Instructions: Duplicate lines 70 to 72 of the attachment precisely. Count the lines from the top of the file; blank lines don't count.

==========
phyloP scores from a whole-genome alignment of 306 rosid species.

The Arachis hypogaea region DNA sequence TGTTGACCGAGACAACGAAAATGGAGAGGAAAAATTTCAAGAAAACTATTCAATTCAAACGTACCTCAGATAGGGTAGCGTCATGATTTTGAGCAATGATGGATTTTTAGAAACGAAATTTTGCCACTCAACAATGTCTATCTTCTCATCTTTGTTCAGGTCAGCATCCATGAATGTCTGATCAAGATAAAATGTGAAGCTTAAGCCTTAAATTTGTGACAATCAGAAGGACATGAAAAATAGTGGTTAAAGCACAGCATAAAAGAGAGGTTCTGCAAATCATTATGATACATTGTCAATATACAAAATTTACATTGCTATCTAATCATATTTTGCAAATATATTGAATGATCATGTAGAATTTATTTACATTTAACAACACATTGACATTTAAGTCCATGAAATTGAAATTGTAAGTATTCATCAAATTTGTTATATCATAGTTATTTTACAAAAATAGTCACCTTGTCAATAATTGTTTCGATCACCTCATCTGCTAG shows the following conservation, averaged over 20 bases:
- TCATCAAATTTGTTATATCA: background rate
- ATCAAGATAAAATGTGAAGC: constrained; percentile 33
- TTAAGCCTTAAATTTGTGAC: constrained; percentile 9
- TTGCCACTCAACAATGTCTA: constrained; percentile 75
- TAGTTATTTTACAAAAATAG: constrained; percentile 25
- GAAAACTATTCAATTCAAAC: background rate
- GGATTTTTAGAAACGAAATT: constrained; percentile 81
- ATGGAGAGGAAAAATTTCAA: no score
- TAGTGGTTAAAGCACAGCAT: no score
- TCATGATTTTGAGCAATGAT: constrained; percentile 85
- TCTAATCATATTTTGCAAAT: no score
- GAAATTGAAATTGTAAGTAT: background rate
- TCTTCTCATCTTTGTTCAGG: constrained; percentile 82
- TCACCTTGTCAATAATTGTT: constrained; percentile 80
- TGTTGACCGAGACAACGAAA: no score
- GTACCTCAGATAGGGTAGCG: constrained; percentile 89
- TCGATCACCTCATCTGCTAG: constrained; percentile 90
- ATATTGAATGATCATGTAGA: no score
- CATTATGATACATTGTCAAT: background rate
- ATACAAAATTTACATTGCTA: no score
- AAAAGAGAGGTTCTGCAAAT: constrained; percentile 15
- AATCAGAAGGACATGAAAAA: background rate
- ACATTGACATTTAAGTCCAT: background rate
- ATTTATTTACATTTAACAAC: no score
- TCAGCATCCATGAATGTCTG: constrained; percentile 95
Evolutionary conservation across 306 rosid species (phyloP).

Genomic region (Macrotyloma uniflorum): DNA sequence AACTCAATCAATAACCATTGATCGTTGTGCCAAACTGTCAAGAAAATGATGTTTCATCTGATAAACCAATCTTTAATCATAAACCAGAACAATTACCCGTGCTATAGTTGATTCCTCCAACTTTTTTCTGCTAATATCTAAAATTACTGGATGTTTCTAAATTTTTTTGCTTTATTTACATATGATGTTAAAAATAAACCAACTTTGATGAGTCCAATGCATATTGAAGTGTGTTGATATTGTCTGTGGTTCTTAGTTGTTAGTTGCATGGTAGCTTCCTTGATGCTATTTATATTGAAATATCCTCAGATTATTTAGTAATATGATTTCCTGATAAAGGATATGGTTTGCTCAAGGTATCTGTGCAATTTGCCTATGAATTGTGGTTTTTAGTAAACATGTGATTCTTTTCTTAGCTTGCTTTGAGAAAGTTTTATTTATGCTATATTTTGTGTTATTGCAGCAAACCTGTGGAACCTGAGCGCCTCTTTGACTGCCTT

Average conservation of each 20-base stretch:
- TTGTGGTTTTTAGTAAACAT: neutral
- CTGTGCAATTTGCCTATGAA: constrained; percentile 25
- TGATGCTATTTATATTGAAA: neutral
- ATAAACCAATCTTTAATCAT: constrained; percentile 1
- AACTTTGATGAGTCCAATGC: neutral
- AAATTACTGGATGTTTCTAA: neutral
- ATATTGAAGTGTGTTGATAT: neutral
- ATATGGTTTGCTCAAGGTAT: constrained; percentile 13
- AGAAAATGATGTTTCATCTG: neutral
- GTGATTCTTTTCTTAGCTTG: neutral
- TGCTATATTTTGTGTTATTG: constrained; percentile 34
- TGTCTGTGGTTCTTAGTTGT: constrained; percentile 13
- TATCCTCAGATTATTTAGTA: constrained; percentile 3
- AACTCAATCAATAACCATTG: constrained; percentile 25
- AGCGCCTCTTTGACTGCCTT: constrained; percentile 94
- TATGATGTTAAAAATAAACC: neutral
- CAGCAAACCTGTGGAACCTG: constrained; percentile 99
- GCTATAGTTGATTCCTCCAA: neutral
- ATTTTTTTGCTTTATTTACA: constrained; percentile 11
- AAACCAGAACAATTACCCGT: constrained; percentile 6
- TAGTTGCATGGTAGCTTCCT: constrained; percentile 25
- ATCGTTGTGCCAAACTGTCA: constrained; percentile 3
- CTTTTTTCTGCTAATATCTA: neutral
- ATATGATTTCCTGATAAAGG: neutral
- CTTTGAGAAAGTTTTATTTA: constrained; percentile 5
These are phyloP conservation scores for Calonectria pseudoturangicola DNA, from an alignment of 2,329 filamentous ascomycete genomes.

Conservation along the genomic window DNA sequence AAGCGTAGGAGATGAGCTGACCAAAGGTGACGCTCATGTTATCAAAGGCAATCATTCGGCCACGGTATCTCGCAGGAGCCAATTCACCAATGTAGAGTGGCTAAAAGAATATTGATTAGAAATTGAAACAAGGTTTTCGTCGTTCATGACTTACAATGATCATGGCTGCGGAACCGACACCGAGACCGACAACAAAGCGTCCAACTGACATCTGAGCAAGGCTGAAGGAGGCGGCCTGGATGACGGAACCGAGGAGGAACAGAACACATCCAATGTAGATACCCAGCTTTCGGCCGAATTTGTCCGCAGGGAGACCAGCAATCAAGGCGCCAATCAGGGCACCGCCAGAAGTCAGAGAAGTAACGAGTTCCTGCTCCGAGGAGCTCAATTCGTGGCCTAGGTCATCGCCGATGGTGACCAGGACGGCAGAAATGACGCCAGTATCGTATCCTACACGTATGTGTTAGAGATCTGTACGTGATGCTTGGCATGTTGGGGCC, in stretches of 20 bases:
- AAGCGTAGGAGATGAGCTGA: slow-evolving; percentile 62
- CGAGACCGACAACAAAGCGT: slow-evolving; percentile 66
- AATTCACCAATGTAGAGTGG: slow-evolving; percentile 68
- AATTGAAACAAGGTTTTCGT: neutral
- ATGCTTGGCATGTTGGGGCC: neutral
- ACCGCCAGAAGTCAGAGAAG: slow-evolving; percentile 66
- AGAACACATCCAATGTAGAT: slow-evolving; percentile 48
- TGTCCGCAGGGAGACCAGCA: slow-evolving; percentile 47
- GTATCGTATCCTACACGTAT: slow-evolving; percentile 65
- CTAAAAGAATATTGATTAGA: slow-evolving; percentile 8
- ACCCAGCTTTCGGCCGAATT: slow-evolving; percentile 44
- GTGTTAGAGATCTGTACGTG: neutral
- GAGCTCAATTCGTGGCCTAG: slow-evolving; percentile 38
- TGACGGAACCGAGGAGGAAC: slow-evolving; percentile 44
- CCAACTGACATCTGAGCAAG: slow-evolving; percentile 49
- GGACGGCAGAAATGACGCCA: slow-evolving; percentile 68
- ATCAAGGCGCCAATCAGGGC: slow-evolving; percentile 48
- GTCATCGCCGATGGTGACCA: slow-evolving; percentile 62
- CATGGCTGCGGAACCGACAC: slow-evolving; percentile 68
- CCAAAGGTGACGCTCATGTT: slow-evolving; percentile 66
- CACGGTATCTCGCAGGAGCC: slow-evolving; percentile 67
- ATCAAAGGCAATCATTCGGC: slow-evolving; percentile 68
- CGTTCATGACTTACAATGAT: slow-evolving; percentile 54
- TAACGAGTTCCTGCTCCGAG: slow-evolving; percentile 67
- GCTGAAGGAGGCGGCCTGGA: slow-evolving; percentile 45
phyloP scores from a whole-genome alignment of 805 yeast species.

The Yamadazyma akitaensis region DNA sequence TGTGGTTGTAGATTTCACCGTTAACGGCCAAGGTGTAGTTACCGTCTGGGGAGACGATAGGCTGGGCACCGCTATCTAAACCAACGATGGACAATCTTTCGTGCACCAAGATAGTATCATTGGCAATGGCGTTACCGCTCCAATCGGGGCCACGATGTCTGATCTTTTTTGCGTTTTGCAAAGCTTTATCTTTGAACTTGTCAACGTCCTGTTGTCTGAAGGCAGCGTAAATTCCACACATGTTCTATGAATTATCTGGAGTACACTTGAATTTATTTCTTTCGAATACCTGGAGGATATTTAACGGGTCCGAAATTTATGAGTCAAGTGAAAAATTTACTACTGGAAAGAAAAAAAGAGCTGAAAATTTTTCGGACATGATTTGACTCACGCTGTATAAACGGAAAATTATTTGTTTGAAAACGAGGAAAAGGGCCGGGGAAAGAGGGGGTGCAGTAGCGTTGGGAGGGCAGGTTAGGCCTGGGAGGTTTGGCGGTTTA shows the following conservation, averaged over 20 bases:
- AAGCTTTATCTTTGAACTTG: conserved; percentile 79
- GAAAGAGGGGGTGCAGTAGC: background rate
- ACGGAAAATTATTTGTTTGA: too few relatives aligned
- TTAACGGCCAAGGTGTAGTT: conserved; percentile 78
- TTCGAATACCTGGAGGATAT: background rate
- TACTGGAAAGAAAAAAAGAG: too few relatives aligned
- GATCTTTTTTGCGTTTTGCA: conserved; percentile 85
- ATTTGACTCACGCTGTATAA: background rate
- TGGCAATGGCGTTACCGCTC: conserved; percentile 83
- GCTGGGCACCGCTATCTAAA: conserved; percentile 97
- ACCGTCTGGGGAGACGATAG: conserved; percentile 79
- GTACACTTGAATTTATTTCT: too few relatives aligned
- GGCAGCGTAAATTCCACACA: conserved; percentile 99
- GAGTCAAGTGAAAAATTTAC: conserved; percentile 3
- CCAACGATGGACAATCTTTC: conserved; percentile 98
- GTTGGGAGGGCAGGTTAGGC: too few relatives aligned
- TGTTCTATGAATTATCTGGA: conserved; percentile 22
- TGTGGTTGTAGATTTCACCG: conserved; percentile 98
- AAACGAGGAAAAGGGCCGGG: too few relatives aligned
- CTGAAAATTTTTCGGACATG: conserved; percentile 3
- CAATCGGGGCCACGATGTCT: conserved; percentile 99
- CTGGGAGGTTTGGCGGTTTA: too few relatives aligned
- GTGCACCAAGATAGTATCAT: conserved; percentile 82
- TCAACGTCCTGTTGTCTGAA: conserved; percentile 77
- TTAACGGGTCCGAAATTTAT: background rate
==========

- GAGCTCAATTCGTGGCCTAG: slow-evolving; percentile 38
- TGACGGAACCGAGGAGGAAC: slow-evolving; percentile 44
- CCAACTGACATCTGAGCAAG: slow-evolving; percentile 49